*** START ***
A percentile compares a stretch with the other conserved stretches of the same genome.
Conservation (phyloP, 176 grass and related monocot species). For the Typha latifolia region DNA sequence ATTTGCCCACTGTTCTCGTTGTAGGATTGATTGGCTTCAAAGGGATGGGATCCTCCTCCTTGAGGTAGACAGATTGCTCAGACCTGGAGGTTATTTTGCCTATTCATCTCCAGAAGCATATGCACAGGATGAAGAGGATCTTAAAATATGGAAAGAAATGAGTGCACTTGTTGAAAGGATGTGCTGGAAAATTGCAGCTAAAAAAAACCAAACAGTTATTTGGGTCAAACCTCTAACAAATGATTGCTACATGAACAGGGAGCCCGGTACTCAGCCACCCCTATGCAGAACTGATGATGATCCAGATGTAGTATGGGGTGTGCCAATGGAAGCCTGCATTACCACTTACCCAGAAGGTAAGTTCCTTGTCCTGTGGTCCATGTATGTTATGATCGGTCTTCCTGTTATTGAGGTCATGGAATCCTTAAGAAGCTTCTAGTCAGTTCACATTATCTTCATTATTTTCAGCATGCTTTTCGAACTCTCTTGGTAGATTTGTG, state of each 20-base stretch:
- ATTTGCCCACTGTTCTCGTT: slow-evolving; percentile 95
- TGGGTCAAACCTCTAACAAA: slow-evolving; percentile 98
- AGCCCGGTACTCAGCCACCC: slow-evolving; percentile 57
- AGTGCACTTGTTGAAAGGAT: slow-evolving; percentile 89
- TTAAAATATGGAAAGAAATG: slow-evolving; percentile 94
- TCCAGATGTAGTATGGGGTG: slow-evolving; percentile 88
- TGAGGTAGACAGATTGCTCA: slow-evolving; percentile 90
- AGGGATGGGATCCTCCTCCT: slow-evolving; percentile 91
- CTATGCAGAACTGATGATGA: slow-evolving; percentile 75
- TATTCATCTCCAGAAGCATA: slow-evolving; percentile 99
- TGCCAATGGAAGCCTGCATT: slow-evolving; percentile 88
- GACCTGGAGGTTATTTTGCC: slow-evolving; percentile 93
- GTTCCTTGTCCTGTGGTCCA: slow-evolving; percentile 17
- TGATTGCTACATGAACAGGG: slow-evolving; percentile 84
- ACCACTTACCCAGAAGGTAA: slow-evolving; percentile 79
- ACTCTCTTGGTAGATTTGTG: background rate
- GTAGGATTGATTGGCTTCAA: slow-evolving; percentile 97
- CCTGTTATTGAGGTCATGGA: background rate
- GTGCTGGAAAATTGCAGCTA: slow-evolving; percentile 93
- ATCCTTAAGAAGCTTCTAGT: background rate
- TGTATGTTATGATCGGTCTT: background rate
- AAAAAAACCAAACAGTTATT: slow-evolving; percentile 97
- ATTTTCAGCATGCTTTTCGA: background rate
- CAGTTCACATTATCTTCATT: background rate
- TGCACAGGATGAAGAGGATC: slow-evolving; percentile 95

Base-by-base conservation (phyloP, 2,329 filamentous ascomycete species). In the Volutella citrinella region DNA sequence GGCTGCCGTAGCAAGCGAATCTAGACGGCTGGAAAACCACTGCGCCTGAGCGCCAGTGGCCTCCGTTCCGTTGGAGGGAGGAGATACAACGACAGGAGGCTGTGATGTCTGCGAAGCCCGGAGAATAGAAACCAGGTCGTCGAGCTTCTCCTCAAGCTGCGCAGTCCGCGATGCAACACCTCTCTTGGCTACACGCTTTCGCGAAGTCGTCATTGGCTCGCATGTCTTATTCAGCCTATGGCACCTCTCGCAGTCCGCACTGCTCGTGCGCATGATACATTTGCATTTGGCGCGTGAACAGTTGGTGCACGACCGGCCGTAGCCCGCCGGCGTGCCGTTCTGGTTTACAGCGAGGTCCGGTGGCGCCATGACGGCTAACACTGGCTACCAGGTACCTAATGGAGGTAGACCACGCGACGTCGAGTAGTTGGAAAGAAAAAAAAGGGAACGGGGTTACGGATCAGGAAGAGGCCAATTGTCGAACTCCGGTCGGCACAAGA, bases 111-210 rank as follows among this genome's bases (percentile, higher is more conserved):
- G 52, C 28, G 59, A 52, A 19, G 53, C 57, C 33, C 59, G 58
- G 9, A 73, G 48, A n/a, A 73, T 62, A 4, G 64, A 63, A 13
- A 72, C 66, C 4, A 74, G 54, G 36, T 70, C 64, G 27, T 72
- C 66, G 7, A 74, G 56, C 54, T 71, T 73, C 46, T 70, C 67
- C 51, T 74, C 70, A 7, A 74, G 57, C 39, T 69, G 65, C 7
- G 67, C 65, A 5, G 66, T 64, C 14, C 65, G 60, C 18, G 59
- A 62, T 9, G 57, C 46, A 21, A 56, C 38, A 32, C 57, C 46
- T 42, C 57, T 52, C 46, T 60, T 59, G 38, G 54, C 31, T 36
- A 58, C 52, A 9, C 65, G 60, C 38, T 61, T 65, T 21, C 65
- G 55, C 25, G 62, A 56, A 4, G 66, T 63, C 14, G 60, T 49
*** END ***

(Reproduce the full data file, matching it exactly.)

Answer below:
A percentile compares a stretch with the other conserved stretches of the same genome.
Conservation (phyloP, 176 grass and related monocot species). For the Typha latifolia region DNA sequence ATTTGCCCACTGTTCTCGTTGTAGGATTGATTGGCTTCAAAGGGATGGGATCCTCCTCCTTGAGGTAGACAGATTGCTCAGACCTGGAGGTTATTTTGCCTATTCATCTCCAGAAGCATATGCACAGGATGAAGAGGATCTTAAAATATGGAAAGAAATGAGTGCACTTGTTGAAAGGATGTGCTGGAAAATTGCAGCTAAAAAAAACCAAACAGTTATTTGGGTCAAACCTCTAACAAATGATTGCTACATGAACAGGGAGCCCGGTACTCAGCCACCCCTATGCAGAACTGATGATGATCCAGATGTAGTATGGGGTGTGCCAATGGAAGCCTGCATTACCACTTACCCAGAAGGTAAGTTCCTTGTCCTGTGGTCCATGTATGTTATGATCGGTCTTCCTGTTATTGAGGTCATGGAATCCTTAAGAAGCTTCTAGTCAGTTCACATTATCTTCATTATTTTCAGCATGCTTTTCGAACTCTCTTGGTAGATTTGTG, state of each 20-base stretch:
- ATTTGCCCACTGTTCTCGTT: slow-evolving; percentile 95
- TGGGTCAAACCTCTAACAAA: slow-evolving; percentile 98
- AGCCCGGTACTCAGCCACCC: slow-evolving; percentile 57
- AGTGCACTTGTTGAAAGGAT: slow-evolving; percentile 89
- TTAAAATATGGAAAGAAATG: slow-evolving; percentile 94
- TCCAGATGTAGTATGGGGTG: slow-evolving; percentile 88
- TGAGGTAGACAGATTGCTCA: slow-evolving; percentile 90
- AGGGATGGGATCCTCCTCCT: slow-evolving; percentile 91
- CTATGCAGAACTGATGATGA: slow-evolving; percentile 75
- TATTCATCTCCAGAAGCATA: slow-evolving; percentile 99
- TGCCAATGGAAGCCTGCATT: slow-evolving; percentile 88
- GACCTGGAGGTTATTTTGCC: slow-evolving; percentile 93
- GTTCCTTGTCCTGTGGTCCA: slow-evolving; percentile 17
- TGATTGCTACATGAACAGGG: slow-evolving; percentile 84
- ACCACTTACCCAGAAGGTAA: slow-evolving; percentile 79
- ACTCTCTTGGTAGATTTGTG: background rate
- GTAGGATTGATTGGCTTCAA: slow-evolving; percentile 97
- CCTGTTATTGAGGTCATGGA: background rate
- GTGCTGGAAAATTGCAGCTA: slow-evolving; percentile 93
- ATCCTTAAGAAGCTTCTAGT: background rate
- TGTATGTTATGATCGGTCTT: background rate
- AAAAAAACCAAACAGTTATT: slow-evolving; percentile 97
- ATTTTCAGCATGCTTTTCGA: background rate
- CAGTTCACATTATCTTCATT: background rate
- TGCACAGGATGAAGAGGATC: slow-evolving; percentile 95

Base-by-base conservation (phyloP, 2,329 filamentous ascomycete species). In the Volutella citrinella region DNA sequence GGCTGCCGTAGCAAGCGAATCTAGACGGCTGGAAAACCACTGCGCCTGAGCGCCAGTGGCCTCCGTTCCGTTGGAGGGAGGAGATACAACGACAGGAGGCTGTGATGTCTGCGAAGCCCGGAGAATAGAAACCAGGTCGTCGAGCTTCTCCTCAAGCTGCGCAGTCCGCGATGCAACACCTCTCTTGGCTACACGCTTTCGCGAAGTCGTCATTGGCTCGCATGTCTTATTCAGCCTATGGCACCTCTCGCAGTCCGCACTGCTCGTGCGCATGATACATTTGCATTTGGCGCGTGAACAGTTGGTGCACGACCGGCCGTAGCCCGCCGGCGTGCCGTTCTGGTTTACAGCGAGGTCCGGTGGCGCCATGACGGCTAACACTGGCTACCAGGTACCTAATGGAGGTAGACCACGCGACGTCGAGTAGTTGGAAAGAAAAAAAAGGGAACGGGGTTACGGATCAGGAAGAGGCCAATTGTCGAACTCCGGTCGGCACAAGA, bases 111-210 rank as follows among this genome's bases (percentile, higher is more conserved):
- G 52, C 28, G 59, A 52, A 19, G 53, C 57, C 33, C 59, G 58
- G 9, A 73, G 48, A n/a, A 73, T 62, A 4, G 64, A 63, A 13
- A 72, C 66, C 4, A 74, G 54, G 36, T 70, C 64, G 27, T 72
- C 66, G 7, A 74, G 56, C 54, T 71, T 73, C 46, T 70, C 67
- C 51, T 74, C 70, A 7, A 74, G 57, C 39, T 69, G 65, C 7
- G 67, C 65, A 5, G 66, T 64, C 14, C 65, G 60, C 18, G 59
- A 62, T 9, G 57, C 46, A 21, A 56, C 38, A 32, C 57, C 46
- T 42, C 57, T 52, C 46, T 60, T 59, G 38, G 54, C 31, T 36
- A 58, C 52, A 9, C 65, G 60, C 38, T 61, T 65, T 21, C 65
- G 55, C 25, G 62, A 56, A 4, G 66, T 63, C 14, G 60, T 49